How to Create a Standout Press Release






[Editor’s Note: Paul outlines many reasons why you may want to think about having your press releases professionally written. Both he and I, and many others, are happy to provide that service for you. I disagree, however, with one suggestion of Paul’s. Rather than sending HTML press releases with pretty layout and pictures, I recommend sending plain text with a link to a formatted version online.

–Shel Horowitz, copywriter and editor, Down to Business]

Someone recently wrote:

“The writing of a press release requires no special skill. There is no
‘magic’ or ‘secret’ involved here. Given sufficient training, anyone
can learn to write a simple release that will be acceptable to
traditional media.”

I’m sorry, I laughed when I read this. If life were only this simple. I
guess maybe it’s true judging from the glut of releases posted at the free
online distribution services. Writing a news release is easy.

But what I see indicates that most of them are not worth looking at and are
not readily publishable for many reasons. So they fail to achieve their
primary goal or objective.

I think the question is one of whether the news release your write is
successful in terms of meeting your publicity goals.

I personally don’t think that writing news releases is easy at all, at least
not ones that are successful in getting publicity that is.

Oh, it may be easy to write a news release, but how about achieving the real
goal, which is turning it into return on investment.

I think writing a news release that is really successful at getting
publicity can be exceedingly difficult. People come to me after having
spent many thousands of dollars with other public relations firms and
copywriters asking me to try and succeed where many others have failed.

To me it is almost like trying to get an agent or publisher for a book, or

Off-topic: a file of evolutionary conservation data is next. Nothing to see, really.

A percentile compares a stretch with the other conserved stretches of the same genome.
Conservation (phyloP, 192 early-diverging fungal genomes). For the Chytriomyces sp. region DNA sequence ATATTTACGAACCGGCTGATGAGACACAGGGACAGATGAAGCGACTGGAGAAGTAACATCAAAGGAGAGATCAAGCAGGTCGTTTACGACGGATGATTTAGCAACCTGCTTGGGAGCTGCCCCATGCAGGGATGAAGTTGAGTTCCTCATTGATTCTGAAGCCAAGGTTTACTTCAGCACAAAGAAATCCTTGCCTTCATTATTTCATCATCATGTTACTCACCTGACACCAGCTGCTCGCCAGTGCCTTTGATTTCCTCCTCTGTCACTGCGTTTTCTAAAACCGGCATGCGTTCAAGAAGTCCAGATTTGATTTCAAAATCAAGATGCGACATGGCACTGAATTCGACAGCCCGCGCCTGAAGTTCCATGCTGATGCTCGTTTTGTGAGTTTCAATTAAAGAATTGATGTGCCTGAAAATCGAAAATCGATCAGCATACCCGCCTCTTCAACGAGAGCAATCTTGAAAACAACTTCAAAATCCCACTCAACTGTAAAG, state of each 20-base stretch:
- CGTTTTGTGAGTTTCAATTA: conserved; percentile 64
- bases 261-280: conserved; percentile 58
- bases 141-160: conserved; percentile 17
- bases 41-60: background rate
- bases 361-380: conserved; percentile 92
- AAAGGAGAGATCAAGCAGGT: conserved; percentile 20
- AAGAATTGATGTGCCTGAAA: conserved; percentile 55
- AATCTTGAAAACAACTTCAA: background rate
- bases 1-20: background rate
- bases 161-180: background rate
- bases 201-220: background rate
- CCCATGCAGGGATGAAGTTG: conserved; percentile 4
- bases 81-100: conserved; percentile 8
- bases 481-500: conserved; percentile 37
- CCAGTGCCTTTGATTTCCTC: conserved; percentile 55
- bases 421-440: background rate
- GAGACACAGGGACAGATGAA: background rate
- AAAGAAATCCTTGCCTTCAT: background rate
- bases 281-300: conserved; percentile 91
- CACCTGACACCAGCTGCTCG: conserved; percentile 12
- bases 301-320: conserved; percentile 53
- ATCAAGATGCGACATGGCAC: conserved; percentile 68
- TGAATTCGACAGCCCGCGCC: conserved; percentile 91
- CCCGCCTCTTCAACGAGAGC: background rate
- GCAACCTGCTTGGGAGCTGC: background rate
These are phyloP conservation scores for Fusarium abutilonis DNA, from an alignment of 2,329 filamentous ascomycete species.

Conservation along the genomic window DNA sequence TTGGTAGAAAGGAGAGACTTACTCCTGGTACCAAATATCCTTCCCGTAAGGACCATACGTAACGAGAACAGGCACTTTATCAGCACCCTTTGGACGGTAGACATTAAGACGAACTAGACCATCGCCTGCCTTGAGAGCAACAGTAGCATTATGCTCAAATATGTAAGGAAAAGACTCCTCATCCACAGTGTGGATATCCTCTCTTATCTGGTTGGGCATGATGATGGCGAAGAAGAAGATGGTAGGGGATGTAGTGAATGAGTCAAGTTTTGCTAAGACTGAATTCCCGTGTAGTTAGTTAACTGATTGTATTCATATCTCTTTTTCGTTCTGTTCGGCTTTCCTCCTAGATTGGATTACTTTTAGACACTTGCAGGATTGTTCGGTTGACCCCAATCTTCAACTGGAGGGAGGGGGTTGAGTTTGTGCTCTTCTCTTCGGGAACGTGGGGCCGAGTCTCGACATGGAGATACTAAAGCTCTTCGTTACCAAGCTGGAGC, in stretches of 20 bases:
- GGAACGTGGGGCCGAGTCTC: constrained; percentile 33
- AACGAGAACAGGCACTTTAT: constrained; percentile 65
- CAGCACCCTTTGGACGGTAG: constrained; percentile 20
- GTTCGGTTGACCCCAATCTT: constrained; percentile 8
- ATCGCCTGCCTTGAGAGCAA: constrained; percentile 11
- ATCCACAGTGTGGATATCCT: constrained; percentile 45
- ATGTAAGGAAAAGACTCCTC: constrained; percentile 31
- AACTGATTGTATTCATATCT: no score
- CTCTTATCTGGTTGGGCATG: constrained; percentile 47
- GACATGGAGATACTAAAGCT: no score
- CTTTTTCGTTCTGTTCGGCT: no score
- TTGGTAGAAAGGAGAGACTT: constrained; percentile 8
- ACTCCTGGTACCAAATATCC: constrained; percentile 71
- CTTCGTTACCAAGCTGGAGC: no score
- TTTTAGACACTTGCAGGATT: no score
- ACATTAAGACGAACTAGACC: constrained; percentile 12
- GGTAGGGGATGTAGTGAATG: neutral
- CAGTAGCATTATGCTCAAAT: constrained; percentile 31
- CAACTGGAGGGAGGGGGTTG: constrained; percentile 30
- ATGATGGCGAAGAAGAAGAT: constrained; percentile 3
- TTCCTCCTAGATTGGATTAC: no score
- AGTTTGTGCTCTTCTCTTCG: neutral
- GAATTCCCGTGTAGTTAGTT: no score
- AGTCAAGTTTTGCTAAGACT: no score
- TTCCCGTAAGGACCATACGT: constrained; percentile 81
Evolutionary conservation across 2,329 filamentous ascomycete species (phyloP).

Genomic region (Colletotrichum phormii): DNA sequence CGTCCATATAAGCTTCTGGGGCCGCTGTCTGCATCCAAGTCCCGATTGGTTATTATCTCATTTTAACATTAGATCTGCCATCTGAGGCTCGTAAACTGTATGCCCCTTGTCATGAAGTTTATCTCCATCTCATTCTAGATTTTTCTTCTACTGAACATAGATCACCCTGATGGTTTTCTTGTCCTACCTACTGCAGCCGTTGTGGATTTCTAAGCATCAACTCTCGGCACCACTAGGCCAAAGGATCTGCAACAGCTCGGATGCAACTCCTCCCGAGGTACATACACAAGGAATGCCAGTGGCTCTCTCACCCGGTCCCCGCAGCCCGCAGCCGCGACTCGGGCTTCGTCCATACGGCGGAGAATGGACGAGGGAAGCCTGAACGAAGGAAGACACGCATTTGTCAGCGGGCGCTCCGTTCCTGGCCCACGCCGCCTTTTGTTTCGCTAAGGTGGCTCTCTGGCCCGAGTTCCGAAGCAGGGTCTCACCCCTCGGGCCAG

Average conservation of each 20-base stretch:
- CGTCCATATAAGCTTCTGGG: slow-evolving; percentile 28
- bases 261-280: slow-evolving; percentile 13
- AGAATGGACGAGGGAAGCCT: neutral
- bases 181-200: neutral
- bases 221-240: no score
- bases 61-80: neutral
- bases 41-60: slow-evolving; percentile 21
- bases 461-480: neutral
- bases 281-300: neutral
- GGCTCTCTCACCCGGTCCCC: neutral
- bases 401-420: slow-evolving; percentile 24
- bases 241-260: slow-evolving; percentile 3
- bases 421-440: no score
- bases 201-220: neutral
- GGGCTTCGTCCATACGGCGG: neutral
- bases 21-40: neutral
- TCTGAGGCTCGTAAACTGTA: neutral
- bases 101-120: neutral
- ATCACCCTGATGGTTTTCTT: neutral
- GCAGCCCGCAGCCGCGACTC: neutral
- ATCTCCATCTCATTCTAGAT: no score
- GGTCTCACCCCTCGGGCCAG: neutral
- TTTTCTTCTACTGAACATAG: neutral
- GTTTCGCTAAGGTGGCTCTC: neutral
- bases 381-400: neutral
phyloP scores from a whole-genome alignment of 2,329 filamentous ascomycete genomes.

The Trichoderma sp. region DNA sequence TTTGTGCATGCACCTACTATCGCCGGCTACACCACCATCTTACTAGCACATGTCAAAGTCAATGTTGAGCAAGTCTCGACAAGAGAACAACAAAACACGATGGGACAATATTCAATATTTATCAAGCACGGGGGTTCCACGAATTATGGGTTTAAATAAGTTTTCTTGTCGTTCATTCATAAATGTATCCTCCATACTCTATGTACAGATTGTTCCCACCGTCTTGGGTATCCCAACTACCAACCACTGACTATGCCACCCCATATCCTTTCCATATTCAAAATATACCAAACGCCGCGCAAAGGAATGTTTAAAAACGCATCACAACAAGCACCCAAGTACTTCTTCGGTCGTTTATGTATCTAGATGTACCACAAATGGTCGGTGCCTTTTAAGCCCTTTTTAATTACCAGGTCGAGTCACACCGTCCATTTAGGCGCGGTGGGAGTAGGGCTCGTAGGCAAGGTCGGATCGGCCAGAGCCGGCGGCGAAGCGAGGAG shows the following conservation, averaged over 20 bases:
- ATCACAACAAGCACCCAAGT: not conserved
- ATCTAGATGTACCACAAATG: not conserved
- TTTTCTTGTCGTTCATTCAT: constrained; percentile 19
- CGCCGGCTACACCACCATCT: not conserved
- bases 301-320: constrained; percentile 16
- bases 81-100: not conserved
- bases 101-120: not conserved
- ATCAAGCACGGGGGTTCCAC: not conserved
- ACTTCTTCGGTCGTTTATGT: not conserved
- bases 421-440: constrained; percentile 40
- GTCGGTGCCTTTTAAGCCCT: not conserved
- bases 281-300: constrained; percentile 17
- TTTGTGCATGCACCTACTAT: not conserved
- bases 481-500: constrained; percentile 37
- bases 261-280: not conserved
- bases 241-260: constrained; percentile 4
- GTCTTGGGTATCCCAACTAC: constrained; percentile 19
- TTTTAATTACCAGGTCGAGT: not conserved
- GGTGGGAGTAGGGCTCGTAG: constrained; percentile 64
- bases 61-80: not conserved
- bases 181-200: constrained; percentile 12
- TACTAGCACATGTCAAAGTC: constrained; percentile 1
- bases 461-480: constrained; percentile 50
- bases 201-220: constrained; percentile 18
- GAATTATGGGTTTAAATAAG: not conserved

getting an article published in a magazine. You have to get used to the
rejection and low response rates. You send out a lot, and hope to get a few
yeses. Sometimes even one will make your day.

Basically you are asking a publisher if he or she will publish something.
They only say yes if it helps their bottom line. They base their decision
on whether publishing your material will increase the number of paying
subscriptions or the number and amount they receive from paying advertisers.

Your news release is the decision document. It competes against all the
other news releases and other publishing priorities these publishers have on
their plates.

So the news release is a VERY IMPORTANT DOCUMENT since your livelihood
depends on it.

I am constantly learning and studying what it takes to be successful as a
copywriter. I believe that it is a profession as demanding as that of being
an attorney (which is what I once was once upon a time ago).

There may not be magic or secrets, but there is considerable science and a
psychology in communicating persuasively and effectively with these special
types of very important people – the media.

I am asked to write news releases to match specific client goals for
publicity. These vary. The goal is not only to get the news release
published, but to have the actual publication produce some ultimate action
on the part of the audience it is designed and intended for. It the case
of most publishers, the most meaningful yardstick at the end of the day is
“how many books did we sell”. In some cases, it might be a politician
asking for votes. In other cases, it’s a downtrodden citizen asking for
public outcry and legal or political change.

It all comes down to the news release you send to the media. Is it good
enough to get them to publish something? Can you meet their needs and the
clients needs at the same time? This is the real challenge. This is the
gauntlet.

I believe there is considerable skill involved in learning how to write news
releases, especially successful ones, that is, those that not only get
published, but they result in the desired action, and tangible ROI.

To me someone with a book has to realize that the goal of the publicity is
to sell books and maybe more. The type of articles that motivate people to
action is what you have to craft. You certainly can write a book
announcement, but will it get published and will it produce sales?

I think there are way more than just two types of news releases for books.
You can generalize and think “Book announcement” or “book available for